Jonas Kyratzes’s new game, The Sea Will Claim Everything, is now on sale as an individual product. This is an amazing work, and you should get it the next time you have $10 to spend on a game.
Continue reading The Sea Will Claim Everything
[Narrative creates] a form of interactive storytelling that I would say constitutes gameplay as much as anything else in games does. In some games, you click on the enemy soldier and the enemy soldier dies, removing an obstacle to victory. In my games, you click on an object and it gives you a description, removing an obstacle to understanding.
This is a very important point, and it deserves further exploration. Most games have a structure composed of a cycle of actions and rewards. You do something you’re supposed to do, and the game rewards you. Classic positive reinforcement. These rewards can be in the form of points (or money, etc.) but they’re most effective in the form of content. If you beat this boss, you get to see the next level. If you pass this test, you get to advance to the next grade. If you explore a side path, you get to see a cool room. If you examine this object, you get a cute joke.
These things are all analogous. There’s different scales to the rewards, but the 3XP you get for killing a rat is analogous to the 20 gamer points you get for an achievement is analogous to the ending cinematic you get for defeating the final puzzle. The challenge may vary, and the reward may vary, but the mechanism is exactly the same. Most games are machines that dispense rewards (i.e. pleasure) when you press the right button.
Kyratzes’s games (especially The Book of Living Magic and Desert Bridge) tend to have a ton of side content like object descriptions that aren’t part of the main beat-the-game path to the end. They have a collection of trickier critical-path puzzles or challenges, and then a lot of incidental rewards that are provided in response to easy actions. This is just like, say, Diablo, which has a set of tricky battles punctuated by a lot of walking around, killing minor monsters, and smashing barrels. In games like Kyratzes’s, you click on the right thing and instead of a spray of gold coins you get a joke or an insight into the world.
The Book of Living Magic, by Jonas Kyratzes, is the latest in a series of excellent, idiosyncratic works by a relatively unsung developer. This one is a followup to his Desert Bridge (one of my favorites), and it’s got the same sort of funny, childlike but not childish feel. The crayon drawings are appropriate to the gently subversive ideas being presented, and it’s simply packed with extraneous examinable items. In one late-game scene, every book on a bookshelf is clickable. They’re all clearly irrelevant, but if you want you can find out the clever title of each.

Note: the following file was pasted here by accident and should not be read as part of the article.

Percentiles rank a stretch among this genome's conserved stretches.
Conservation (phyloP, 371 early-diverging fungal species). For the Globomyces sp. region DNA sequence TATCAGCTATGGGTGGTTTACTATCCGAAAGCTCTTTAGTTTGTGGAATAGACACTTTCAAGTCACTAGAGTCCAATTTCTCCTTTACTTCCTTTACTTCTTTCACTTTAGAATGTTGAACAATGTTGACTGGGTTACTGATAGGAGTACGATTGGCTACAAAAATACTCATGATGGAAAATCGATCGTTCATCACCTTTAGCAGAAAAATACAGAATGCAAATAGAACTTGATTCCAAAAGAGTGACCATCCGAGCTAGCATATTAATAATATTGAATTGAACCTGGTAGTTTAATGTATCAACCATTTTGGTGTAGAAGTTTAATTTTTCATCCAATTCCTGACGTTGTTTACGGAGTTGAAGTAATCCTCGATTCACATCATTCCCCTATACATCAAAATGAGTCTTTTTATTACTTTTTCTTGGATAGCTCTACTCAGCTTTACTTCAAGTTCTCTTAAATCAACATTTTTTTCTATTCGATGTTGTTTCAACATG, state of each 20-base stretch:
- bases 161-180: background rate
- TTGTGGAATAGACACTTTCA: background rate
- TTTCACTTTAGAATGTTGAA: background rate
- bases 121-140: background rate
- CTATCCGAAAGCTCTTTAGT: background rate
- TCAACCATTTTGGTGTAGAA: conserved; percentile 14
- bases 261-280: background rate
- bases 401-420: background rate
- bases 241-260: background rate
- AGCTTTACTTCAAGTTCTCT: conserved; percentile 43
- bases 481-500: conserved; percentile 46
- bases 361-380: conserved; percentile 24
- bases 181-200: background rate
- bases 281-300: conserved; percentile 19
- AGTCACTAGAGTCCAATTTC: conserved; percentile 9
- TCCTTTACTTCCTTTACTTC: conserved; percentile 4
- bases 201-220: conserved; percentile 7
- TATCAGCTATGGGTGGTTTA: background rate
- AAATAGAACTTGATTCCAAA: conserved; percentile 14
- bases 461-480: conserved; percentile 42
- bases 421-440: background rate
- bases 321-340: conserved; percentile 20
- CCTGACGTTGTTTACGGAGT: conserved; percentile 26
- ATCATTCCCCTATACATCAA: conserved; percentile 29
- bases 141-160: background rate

One of the interesting aspects of this game is that it’s really not about the story. Most of Kyratzes’s games are heavily storied; either you’re participating in or uncovering story (usually both). In this, however, you’re just exploring the world. The puzzles are simple and rather oddball, and your player character doesn’t make her personality very known. Instead, you’re meeting strange creatures (like Provatica the Unhefted, sheep adventurer) and visiting strange locales (like the Forest of Eyeballs). As one of Kyratzes’s games set in the Land of Dream, everything is appropriately surreal and dreamlike.
There are bits of darkness that pop out, though. Something happened to change Raven Locks Smith’s parents from dreamers to boring people, and it must be related to Mr. Urizen, Mayor of Dull, a recurring entity in Kyratzes’s works. A robot you meet is on the run from a government determined to turn him into a soldier. And the countryside around the town of Oddness Standing clearly has a long and often-solemn history that’s only hinted at in the game.
Play it. It’s short, it’s funny in a way that few games are, and it comes from the heart.
I’ve been playing a game lately about exploring a place where a man-made disaster has bent the very fabric of reality itself, creating bizarre anomalies and strange creatures. I explore the abandoned remnants of cities and laboratories, scrabbling for resources and seeking answers to the nature of the disaster.
This game is so good, it’s distracted me from playing STALKER.
Jonas Kyratzes‘s new game Phenomenon 32 has a similar setting to GSC Game World‘s Chernobyl shooter: the familiar modern world, distorted by the folly of science unbounded by ethics into a place where the very rules of reality can’t be trusted. This isn’t a new premise: STALKER is indirectly based on the 1972 novel Roadside Picnic, and the seminal work for this concept is probably the “Dying Earth” series. It’s sheer coincidence that I was playing these two games at the same time, but there are several good reasons why Phenomenon 32 is winning out.
Continue reading Phenomenon 32 and the Cinders of Earth
I’m a bit miffed. I just finished my latest game, called “Bars of Black and White.” It’s an intentionally roughly-drawn first-person point-and-click puzzling game. To celebrate, I decided to finally play Jonas Kyratzes’s latest game, which to my dismay turned out to be a roughly-drawn first-person point-and-click puzzling game. And it was better than mine.
The Strange and Somewhat Sinister Tale of the House at Desert Bridge is the newest game by the creator of titles like The Museum of Broken Memories and Last Rose in a Desert Garden. Of course, it’s not really a game; it’s a “transdimensional portal to the Lands of Dream,” according to the premise. And it’s a great experience.
Remember when you were a kid and you’d just played Myst and Dare to Dream, and you found Hypercard on your school computers, and you decided to make an adventure game? And it was going to be the coolest game ever, with all sorts of secrets and jokes and you spent hours drawing the backgrounds in a wide-ruled spiral notebook?